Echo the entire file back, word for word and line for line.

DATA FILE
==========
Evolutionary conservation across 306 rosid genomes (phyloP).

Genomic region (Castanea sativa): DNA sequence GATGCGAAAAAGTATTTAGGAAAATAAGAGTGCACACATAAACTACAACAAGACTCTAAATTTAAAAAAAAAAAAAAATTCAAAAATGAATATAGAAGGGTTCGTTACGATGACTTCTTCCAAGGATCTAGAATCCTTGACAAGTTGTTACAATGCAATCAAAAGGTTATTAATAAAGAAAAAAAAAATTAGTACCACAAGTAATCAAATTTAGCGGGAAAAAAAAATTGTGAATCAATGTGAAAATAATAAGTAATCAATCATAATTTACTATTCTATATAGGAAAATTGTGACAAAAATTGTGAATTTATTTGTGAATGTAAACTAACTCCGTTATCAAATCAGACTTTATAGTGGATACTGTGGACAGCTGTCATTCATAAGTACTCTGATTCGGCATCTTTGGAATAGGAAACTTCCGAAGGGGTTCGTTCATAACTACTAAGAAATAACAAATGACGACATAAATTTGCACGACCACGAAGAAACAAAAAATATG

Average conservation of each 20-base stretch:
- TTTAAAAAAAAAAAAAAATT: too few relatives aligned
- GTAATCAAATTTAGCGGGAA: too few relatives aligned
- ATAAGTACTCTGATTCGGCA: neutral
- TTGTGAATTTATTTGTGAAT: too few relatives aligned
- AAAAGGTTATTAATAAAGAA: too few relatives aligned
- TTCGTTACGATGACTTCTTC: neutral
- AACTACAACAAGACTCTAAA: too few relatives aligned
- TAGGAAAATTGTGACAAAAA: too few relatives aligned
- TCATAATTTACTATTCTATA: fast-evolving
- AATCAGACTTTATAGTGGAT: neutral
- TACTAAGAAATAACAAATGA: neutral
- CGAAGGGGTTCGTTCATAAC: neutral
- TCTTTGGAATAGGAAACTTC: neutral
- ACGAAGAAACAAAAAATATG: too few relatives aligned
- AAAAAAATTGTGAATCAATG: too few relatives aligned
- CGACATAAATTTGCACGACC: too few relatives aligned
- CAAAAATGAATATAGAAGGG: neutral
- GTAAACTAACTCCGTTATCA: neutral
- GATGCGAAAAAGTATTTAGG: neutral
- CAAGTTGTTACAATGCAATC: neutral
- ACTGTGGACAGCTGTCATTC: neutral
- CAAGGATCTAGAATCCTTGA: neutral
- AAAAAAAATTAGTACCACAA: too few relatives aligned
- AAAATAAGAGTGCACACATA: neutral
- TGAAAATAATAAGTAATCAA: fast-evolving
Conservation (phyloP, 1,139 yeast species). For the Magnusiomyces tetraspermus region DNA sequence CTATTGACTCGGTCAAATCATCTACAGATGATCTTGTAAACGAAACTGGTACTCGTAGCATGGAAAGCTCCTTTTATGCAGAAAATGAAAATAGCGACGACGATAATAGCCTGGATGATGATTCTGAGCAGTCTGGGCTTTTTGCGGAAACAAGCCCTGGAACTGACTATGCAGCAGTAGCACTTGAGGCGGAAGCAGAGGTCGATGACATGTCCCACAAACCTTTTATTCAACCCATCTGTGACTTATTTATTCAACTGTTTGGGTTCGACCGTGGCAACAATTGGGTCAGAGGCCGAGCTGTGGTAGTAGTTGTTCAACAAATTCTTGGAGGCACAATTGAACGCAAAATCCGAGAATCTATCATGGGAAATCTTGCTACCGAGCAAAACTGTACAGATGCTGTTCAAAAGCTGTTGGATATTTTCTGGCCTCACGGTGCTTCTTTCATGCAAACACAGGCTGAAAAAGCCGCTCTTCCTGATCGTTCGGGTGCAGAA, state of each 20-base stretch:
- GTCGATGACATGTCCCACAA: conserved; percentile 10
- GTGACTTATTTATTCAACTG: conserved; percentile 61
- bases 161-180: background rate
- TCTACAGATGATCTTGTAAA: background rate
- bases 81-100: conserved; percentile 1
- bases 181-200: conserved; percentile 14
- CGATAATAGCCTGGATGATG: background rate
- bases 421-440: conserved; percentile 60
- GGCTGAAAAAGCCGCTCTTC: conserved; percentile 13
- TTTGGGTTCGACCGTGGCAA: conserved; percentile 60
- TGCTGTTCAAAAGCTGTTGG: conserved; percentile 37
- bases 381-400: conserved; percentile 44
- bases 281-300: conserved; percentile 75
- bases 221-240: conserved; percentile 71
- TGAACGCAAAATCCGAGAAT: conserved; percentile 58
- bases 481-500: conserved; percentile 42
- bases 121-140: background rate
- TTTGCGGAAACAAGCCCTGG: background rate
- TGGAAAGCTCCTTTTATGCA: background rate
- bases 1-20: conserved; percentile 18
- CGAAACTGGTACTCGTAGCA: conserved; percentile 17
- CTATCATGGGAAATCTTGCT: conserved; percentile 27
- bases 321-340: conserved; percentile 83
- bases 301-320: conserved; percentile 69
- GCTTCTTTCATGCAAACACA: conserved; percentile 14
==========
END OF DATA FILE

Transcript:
Evolutionary conservation across 306 rosid genomes (phyloP).

Genomic region (Castanea sativa): DNA sequence GATGCGAAAAAGTATTTAGGAAAATAAGAGTGCACACATAAACTACAACAAGACTCTAAATTTAAAAAAAAAAAAAAATTCAAAAATGAATATAGAAGGGTTCGTTACGATGACTTCTTCCAAGGATCTAGAATCCTTGACAAGTTGTTACAATGCAATCAAAAGGTTATTAATAAAGAAAAAAAAAATTAGTACCACAAGTAATCAAATTTAGCGGGAAAAAAAAATTGTGAATCAATGTGAAAATAATAAGTAATCAATCATAATTTACTATTCTATATAGGAAAATTGTGACAAAAATTGTGAATTTATTTGTGAATGTAAACTAACTCCGTTATCAAATCAGACTTTATAGTGGATACTGTGGACAGCTGTCATTCATAAGTACTCTGATTCGGCATCTTTGGAATAGGAAACTTCCGAAGGGGTTCGTTCATAACTACTAAGAAATAACAAATGACGACATAAATTTGCACGACCACGAAGAAACAAAAAATATG

Average conservation of each 20-base stretch:
- TTTAAAAAAAAAAAAAAATT: too few relatives aligned
- GTAATCAAATTTAGCGGGAA: too few relatives aligned
- ATAAGTACTCTGATTCGGCA: neutral
- TTGTGAATTTATTTGTGAAT: too few relatives aligned
- AAAAGGTTATTAATAAAGAA: too few relatives aligned
- TTCGTTACGATGACTTCTTC: neutral
- AACTACAACAAGACTCTAAA: too few relatives aligned
- TAGGAAAATTGTGACAAAAA: too few relatives aligned
- TCATAATTTACTATTCTATA: fast-evolving
- AATCAGACTTTATAGTGGAT: neutral
- TACTAAGAAATAACAAATGA: neutral
- CGAAGGGGTTCGTTCATAAC: neutral
- TCTTTGGAATAGGAAACTTC: neutral
- ACGAAGAAACAAAAAATATG: too few relatives aligned
- AAAAAAATTGTGAATCAATG: too few relatives aligned
- CGACATAAATTTGCACGACC: too few relatives aligned
- CAAAAATGAATATAGAAGGG: neutral
- GTAAACTAACTCCGTTATCA: neutral
- GATGCGAAAAAGTATTTAGG: neutral
- CAAGTTGTTACAATGCAATC: neutral
- ACTGTGGACAGCTGTCATTC: neutral
- CAAGGATCTAGAATCCTTGA: neutral
- AAAAAAAATTAGTACCACAA: too few relatives aligned
- AAAATAAGAGTGCACACATA: neutral
- TGAAAATAATAAGTAATCAA: fast-evolving
Conservation (phyloP, 1,139 yeast species). For the Magnusiomyces tetraspermus region DNA sequence CTATTGACTCGGTCAAATCATCTACAGATGATCTTGTAAACGAAACTGGTACTCGTAGCATGGAAAGCTCCTTTTATGCAGAAAATGAAAATAGCGACGACGATAATAGCCTGGATGATGATTCTGAGCAGTCTGGGCTTTTTGCGGAAACAAGCCCTGGAACTGACTATGCAGCAGTAGCACTTGAGGCGGAAGCAGAGGTCGATGACATGTCCCACAAACCTTTTATTCAACCCATCTGTGACTTATTTATTCAACTGTTTGGGTTCGACCGTGGCAACAATTGGGTCAGAGGCCGAGCTGTGGTAGTAGTTGTTCAACAAATTCTTGGAGGCACAATTGAACGCAAAATCCGAGAATCTATCATGGGAAATCTTGCTACCGAGCAAAACTGTACAGATGCTGTTCAAAAGCTGTTGGATATTTTCTGGCCTCACGGTGCTTCTTTCATGCAAACACAGGCTGAAAAAGCCGCTCTTCCTGATCGTTCGGGTGCAGAA, state of each 20-base stretch:
- GTCGATGACATGTCCCACAA: conserved; percentile 10
- GTGACTTATTTATTCAACTG: conserved; percentile 61
- bases 161-180: background rate
- TCTACAGATGATCTTGTAAA: background rate
- bases 81-100: conserved; percentile 1
- bases 181-200: conserved; percentile 14
- CGATAATAGCCTGGATGATG: background rate
- bases 421-440: conserved; percentile 60
- GGCTGAAAAAGCCGCTCTTC: conserved; percentile 13
- TTTGGGTTCGACCGTGGCAA: conserved; percentile 60
- TGCTGTTCAAAAGCTGTTGG: conserved; percentile 37
- bases 381-400: conserved; percentile 44
- bases 281-300: conserved; percentile 75
- bases 221-240: conserved; percentile 71
- TGAACGCAAAATCCGAGAAT: conserved; percentile 58
- bases 481-500: conserved; percentile 42
- bases 121-140: background rate
- TTTGCGGAAACAAGCCCTGG: background rate
- TGGAAAGCTCCTTTTATGCA: background rate
- bases 1-20: conserved; percentile 18
- CGAAACTGGTACTCGTAGCA: conserved; percentile 17
- CTATCATGGGAAATCTTGCT: conserved; percentile 27
- bases 321-340: conserved; percentile 83
- bases 301-320: conserved; percentile 69
- GCTTCTTTCATGCAAACACA: conserved; percentile 14